Obama Family Heading To Martha's Vineyard For Eight-Day Vacation

Obama Family Heading Out Of Town
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WASHINGTON, DC - JULY 04: U.S. President Barack Obama and first lady Michelle Obama walk down the South Portico stairs to work the rope line as they host a Fourth of July barbecue for military heroes and their families on the South Lawn of the White House on July 4, 2013 in Washington, DC. The president and first lady are hosting members of the military and their families in commemoration of Independence Day. (Photo by Ron Sachs-Pool/Getty Images)
WASHINGTON, DC - JULY 04: U.S. President Barack Obama and first lady Michelle Obama walk down the South Portico stairs to work the rope line as they host a Fourth of July barbecue for military heroes and their families on the South Lawn of the White House on July 4, 2013 in Washington, DC. The president and first lady are hosting members of the military and their families in commemoration of Independence Day. (Photo by Ron Sachs-Pool/Getty Images)

By Steve Holland

WASHINGTON, Aug 8 (Reuters) - Cue up the indignant reactions: President Barack Obama and his family are about to go on an eight-day vacation on the Massachusetts island of Martha's Vineyard, an elite playground for the East Coast wealthy set.

Beset by budget fights with Republicans and foreign policy headaches, Obama is jetting off to New England at a time of great uncertainty about his second term, which is off to a rocky start. Perhaps as a result, his approval rating is a so-so 46 percent, according to Gallup.

Every time a president goes on vacation there is criticism from opponents about the cost of the trip, given the need for staff and Secret Service protection, and about whether he deserves time off at all with the economic woes facing Americans.

So it will go this time for Obama, who skipped a Martha's Vineyard vacation last summer when he was seeking re-election, but who vacationed there in 2009, 2010 and 2011. This year, he figures to work on his golf game with friends and relax with his family.

"By going to Martha's Vineyard, he opens himself up to criticism that he is not as sensitive as he should be to Americans having hard times," said journalist Ken Walsh, author of the book "From Mount Vernon to Crawford: A History of the Presidents and Their Retreats."

Obama, wife Michelle and daughters Sasha and Malia will be staying at the $7.6 million estate of Chicago private equity executive and Democratic donor David Schulte.

The home overlooking the Atlantic Ocean was chosen through a broker. How much the Obamas are paying to rent the home was not known.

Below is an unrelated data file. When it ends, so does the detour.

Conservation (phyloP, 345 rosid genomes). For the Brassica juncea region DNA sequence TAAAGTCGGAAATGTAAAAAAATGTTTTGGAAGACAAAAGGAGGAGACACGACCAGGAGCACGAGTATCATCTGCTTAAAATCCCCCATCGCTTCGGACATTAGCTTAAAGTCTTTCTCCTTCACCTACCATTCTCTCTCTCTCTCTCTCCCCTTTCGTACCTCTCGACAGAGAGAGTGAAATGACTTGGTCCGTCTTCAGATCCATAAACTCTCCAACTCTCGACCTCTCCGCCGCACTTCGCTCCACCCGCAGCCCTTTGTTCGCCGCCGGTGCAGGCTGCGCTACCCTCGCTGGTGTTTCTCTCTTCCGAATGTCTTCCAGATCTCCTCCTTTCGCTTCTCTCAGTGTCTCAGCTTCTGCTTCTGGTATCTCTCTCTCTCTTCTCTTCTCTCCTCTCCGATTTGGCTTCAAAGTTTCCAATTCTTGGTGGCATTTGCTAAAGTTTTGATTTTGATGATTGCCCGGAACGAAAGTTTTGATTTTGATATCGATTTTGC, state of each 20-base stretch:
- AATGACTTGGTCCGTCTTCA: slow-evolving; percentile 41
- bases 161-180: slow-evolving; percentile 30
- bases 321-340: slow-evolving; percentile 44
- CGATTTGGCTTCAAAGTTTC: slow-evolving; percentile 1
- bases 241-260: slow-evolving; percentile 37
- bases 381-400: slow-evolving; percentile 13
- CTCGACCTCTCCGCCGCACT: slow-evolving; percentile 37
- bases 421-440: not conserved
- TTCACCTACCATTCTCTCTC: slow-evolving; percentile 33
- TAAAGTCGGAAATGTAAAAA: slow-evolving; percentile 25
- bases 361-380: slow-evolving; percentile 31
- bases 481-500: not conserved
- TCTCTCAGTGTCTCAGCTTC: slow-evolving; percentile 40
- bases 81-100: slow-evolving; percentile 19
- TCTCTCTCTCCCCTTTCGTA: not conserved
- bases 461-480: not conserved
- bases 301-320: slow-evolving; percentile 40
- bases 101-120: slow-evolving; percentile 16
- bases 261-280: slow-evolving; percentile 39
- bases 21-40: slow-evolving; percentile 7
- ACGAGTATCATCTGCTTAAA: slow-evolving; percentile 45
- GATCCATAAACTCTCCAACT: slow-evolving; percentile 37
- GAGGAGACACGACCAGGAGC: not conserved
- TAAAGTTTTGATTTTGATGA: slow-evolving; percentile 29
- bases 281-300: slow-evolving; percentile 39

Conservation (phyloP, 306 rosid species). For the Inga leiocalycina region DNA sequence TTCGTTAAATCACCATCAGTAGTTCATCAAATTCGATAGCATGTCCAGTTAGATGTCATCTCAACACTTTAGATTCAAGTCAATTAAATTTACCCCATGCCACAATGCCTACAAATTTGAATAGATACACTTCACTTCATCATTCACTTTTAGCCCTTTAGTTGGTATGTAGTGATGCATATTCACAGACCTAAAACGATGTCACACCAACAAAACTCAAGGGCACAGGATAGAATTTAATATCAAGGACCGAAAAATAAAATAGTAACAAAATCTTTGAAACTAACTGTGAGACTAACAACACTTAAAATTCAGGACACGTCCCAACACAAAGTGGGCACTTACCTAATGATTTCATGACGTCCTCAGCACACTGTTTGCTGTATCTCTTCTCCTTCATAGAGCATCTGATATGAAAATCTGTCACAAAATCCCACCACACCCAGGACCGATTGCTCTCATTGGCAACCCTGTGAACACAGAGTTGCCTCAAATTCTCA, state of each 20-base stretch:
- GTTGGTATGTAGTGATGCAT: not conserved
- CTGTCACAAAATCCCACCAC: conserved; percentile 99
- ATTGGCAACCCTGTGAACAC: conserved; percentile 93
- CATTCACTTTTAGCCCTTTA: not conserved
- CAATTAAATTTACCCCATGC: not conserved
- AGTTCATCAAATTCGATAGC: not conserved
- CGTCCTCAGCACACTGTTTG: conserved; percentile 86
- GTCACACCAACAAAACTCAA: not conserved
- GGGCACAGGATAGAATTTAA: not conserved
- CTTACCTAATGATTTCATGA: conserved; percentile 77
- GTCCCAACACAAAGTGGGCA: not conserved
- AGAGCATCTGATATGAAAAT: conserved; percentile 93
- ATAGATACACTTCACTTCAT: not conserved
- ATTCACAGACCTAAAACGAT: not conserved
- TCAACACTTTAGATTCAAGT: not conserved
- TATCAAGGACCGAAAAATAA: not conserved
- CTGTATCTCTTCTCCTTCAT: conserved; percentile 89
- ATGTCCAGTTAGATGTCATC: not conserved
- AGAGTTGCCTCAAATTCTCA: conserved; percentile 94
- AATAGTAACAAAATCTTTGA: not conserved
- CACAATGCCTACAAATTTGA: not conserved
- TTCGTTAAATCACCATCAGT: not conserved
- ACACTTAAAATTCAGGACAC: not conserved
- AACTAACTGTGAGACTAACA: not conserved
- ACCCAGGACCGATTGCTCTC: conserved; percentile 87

"As has always been the case when the first family has stayed on Martha's Vineyard, the rental selection process is handled through a broker. The president and first lady have personally paid to rent the house," said a White House official.

'EXTRAORDINARY' DETOURS

The home is tucked away in the Chilmark section of the island and already there is the usual fussing about closed roads in the area due to the presidential entourage.

"Martha's Vineyard residents who have grown accustomed to the temporary disruptions of presidential vacation motorcades to the golf course and the beach can expect extraordinary and lengthy up-Island detours, after President Barack Obama and his family arrive Saturday," wrote the Martha's Vineyard Times.

Martha's Vineyard is rich in presidential vacation lore. Bill and Hillary Clinton traveled there frequently during his presidential getaways, rubbing shoulders with such celebrities as James Taylor, Carly Simon, Ted Danson and Mary Steenburgen.

A Fox News poll showed a mixed bag on whether Americans believe Obama deserves a vacation - 48 percent were in favor, 48 percent were not. An overwhelming majority, however, said Congress definitely does not deserve time off.

"The president probably has to be sensitive to image but I think people don't begrudge the idea that he deserves a vacation," said presidential scholar Thomas Alan Schwartz of Vanderbilt University.

Often the criticism of a president's vacation is partisan in nature, which is why White House spokesman Jay Carney dismissed a question about it when asked whether Obama's vacation was too extravagant.

"I would just check what they said six years ago," he said, referring to a period when a Republican president, George W. Bush, was in office.

Bush, who vacationed at his Texas ranch while in office, was not a fan of the Massachusetts island of the liberal affluent, saying it was out of step with everyday Americans.

"Most Americans don't sit in Martha's Vineyard, swilling white wine," he once said. (Editing by Mohammad Zargham)

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